Big Data, Big Decisions: Capturing the Power of Data in Operations and Business
There are certain developments in the world that are far bigger than our industry, let alone the facilities component of the oil and gas industry, which is the part of our industry that most of us are dealing with on a daily basis. Every now and then I focus on one of those developments, and then select some papers that provide a good overview in the hope that readers are tempted to read them to gain a better understanding of that issue. A good example is nanotechnology, a topic highlighted previously, and if you missed it, I encourage you to take a look at the related synopses and papers.
This time I want to draw your attention to big data. In recent months, this topic came up in numerous ways. The University of Berkeley announced earlier this year that they would create a division to study the science of mining digital information, and their fastest-growing class is Data Science 101, which deals with mining the increasing amount of data. This should not come as a major surprise, as almost everybody has heard of big data.
Yet in our industry we are somewhat slow to adopt this data mining process, as was outlined in a 2018 OTC paper. The authors made a very interesting observation: there is a need industrywide to adapt our culture and business models to create an environment that fosters innovation, collaboration, and readily adopts new ways of working.
Obviously there are plenty of examples where this is already practiced in our industry, as was highlighted in another OTC paper that dealt with a low-manned platform [video] in a remote area. But the fact remains that we are not in the forefront, and that may in part be due to the ethical issues associated with data mining, an issue that was explored in a paper presented at the SPE Western Regional Meeting in April of this year.
A paper that is more theoretical evaluates the status of data-driven methods, but it provides a good overview of the modeling techniques that are applied, and gives examples of applications of those techniques in our industry. It then closes with a discussion on the acceptance in the oil and gas industry, where the authors conclude that many oil and gas companies are still reluctant to adopt these technologies, which reiterates the finding of the first paper.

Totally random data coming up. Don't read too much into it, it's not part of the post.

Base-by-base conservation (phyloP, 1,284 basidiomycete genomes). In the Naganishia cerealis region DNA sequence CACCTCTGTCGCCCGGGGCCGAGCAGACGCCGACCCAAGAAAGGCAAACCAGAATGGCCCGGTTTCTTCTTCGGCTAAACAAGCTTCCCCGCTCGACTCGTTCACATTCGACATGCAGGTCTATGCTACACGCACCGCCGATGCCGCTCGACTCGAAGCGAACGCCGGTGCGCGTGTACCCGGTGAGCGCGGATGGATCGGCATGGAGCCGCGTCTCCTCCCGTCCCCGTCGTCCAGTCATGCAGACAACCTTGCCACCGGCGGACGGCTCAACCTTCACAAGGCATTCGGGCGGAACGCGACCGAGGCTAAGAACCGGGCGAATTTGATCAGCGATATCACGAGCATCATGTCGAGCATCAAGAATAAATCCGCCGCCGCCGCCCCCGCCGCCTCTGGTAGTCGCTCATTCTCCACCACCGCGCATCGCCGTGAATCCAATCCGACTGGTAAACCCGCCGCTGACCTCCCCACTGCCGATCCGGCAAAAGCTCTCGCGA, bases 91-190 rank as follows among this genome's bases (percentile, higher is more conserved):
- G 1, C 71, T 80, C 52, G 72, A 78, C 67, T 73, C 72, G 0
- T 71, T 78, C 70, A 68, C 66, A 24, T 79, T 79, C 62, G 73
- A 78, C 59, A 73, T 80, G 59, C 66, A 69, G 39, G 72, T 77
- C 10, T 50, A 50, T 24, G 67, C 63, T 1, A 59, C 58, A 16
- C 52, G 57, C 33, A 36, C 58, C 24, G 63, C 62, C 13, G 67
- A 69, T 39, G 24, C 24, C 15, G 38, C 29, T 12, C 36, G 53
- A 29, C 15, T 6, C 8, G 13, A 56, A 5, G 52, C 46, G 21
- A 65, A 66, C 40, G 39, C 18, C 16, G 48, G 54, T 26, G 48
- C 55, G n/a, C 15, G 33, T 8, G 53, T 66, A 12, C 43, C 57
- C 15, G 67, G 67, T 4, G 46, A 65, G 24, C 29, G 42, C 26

Finally, a paper describing the data management and digitization of subsea assets [video], which is lagging behind compared to topside facilities, is included.
I hope that you will read (or watch) some of these selected items, not just to get a better understanding of the big data topic, but to explore how each of us can do our part in creating an environment that fosters innovation and adopting new ways of working. And if you have seen good examples, let me know and I would be happy to showcase them in a future follow-up.
This Month's Technical Paper Synopses
How To Find the Right Data System for Equipment Inspections
Inspection data management system software can help companies bolster their mechanical integrity programs, but choosing the wrong software can have a lasting impact on a company’s operations. So, what goes into finding the right software for your needs?
As Midstream Becomes Mainstream, Pipeline Integrity Grows in Importance
Pipeline approvals can be a polarizing topic and advocacy for their viability is crucial for companies. What technologies are being developed to help bolster pipeline integrity, and how is the industry working to assure the general public of their safety and reliability?
Condition-Based Maintenance Helps Develop a North Sea Low-Manned Platform
Remote condition monitoring of offshore platform equipment tracks performance data, watching for deviations from baseline benchmarks. Unexpected variances can be investigated and serviced by technicians dispatched to target the root causes—an approach called condition-based maintenance.
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